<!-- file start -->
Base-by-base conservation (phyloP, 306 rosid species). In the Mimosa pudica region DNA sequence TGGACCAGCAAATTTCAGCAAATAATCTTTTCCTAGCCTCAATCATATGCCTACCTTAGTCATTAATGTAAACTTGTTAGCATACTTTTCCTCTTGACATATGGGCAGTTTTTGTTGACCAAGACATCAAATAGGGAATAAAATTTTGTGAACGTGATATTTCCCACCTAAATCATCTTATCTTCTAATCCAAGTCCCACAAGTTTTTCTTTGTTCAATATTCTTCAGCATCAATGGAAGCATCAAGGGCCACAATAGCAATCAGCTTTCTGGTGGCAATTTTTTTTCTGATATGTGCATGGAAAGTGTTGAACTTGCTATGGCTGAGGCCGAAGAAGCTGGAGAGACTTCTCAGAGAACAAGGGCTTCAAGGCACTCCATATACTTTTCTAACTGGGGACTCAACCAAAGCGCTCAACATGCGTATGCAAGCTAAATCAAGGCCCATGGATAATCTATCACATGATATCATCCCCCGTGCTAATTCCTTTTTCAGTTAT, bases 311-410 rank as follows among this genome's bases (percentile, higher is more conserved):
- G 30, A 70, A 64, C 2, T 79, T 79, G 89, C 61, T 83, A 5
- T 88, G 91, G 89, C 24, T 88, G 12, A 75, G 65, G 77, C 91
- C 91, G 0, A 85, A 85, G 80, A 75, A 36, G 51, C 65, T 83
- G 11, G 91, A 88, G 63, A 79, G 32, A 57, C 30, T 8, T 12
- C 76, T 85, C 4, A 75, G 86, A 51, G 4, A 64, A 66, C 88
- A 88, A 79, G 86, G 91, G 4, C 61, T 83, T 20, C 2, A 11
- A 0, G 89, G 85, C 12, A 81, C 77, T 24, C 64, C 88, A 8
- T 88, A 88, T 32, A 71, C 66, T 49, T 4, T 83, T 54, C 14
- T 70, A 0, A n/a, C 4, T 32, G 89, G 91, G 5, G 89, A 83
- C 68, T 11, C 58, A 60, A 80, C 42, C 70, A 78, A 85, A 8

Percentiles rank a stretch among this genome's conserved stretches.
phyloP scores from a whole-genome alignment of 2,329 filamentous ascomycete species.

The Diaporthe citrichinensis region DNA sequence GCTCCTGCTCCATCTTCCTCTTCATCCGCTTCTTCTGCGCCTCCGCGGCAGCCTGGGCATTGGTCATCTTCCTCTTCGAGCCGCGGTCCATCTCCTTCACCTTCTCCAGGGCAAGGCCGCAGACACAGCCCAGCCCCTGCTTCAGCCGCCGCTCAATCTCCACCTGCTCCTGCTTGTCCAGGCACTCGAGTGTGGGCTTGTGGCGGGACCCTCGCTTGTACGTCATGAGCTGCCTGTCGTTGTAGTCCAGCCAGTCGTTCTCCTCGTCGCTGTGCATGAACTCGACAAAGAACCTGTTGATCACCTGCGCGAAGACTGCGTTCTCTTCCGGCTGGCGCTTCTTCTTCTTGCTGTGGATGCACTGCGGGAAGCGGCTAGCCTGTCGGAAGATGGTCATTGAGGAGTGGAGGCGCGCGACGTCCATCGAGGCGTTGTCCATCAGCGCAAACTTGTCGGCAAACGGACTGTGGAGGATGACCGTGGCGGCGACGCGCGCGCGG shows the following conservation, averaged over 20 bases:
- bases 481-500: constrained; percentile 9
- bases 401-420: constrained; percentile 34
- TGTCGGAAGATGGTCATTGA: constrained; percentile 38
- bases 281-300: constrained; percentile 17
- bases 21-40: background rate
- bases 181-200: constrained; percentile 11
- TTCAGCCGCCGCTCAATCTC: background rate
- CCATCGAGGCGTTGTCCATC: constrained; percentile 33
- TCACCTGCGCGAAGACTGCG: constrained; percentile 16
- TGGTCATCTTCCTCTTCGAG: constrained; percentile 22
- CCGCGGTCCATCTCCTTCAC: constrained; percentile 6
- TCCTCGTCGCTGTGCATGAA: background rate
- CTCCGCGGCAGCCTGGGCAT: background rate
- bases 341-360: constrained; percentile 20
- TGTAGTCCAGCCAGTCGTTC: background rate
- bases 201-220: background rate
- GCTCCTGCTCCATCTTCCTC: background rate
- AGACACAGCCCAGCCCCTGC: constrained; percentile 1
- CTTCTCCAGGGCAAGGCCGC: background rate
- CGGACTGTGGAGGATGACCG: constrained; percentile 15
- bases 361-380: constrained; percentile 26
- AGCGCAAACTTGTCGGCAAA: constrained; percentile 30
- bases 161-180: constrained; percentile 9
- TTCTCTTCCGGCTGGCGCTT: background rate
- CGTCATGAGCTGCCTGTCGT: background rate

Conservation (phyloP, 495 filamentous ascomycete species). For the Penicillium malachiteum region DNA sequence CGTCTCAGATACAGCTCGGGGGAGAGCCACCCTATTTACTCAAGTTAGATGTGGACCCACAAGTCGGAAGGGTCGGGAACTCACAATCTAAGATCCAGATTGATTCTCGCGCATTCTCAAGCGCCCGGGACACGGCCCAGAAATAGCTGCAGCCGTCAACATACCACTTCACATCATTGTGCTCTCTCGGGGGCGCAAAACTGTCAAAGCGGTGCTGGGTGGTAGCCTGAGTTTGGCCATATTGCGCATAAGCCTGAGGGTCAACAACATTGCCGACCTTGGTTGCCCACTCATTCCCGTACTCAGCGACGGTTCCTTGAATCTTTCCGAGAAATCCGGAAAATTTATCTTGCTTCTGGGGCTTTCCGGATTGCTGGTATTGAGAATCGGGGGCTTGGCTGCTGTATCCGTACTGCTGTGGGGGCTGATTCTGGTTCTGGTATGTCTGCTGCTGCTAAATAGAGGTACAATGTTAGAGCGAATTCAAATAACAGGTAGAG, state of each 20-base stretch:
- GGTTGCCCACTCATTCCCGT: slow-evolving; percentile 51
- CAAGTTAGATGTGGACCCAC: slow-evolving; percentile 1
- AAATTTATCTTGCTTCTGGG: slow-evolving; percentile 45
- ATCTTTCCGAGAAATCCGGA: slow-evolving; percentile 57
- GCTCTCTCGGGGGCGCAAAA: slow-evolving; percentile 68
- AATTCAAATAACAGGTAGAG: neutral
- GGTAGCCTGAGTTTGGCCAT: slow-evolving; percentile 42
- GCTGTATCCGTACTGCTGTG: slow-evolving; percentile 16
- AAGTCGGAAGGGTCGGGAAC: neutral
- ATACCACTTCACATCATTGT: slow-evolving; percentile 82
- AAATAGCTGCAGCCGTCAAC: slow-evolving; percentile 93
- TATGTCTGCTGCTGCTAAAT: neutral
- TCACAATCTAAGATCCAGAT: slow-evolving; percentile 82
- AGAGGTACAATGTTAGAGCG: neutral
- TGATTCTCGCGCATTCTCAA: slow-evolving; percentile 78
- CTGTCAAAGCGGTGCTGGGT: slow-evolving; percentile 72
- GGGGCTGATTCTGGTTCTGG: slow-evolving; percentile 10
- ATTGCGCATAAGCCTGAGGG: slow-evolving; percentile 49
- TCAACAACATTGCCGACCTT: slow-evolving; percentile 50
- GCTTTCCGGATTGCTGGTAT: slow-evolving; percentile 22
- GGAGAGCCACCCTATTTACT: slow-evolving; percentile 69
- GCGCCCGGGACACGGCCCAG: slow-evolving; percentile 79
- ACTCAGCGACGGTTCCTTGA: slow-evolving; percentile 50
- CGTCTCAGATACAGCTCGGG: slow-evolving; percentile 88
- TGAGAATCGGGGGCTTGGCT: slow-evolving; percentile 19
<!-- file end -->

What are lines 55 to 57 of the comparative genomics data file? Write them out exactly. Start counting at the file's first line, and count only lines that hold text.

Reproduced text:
- TGATTCTCGCGCATTCTCAA: slow-evolving; percentile 78
- CTGTCAAAGCGGTGCTGGGT: slow-evolving; percentile 72
- GGGGCTGATTCTGGTTCTGG: slow-evolving; percentile 10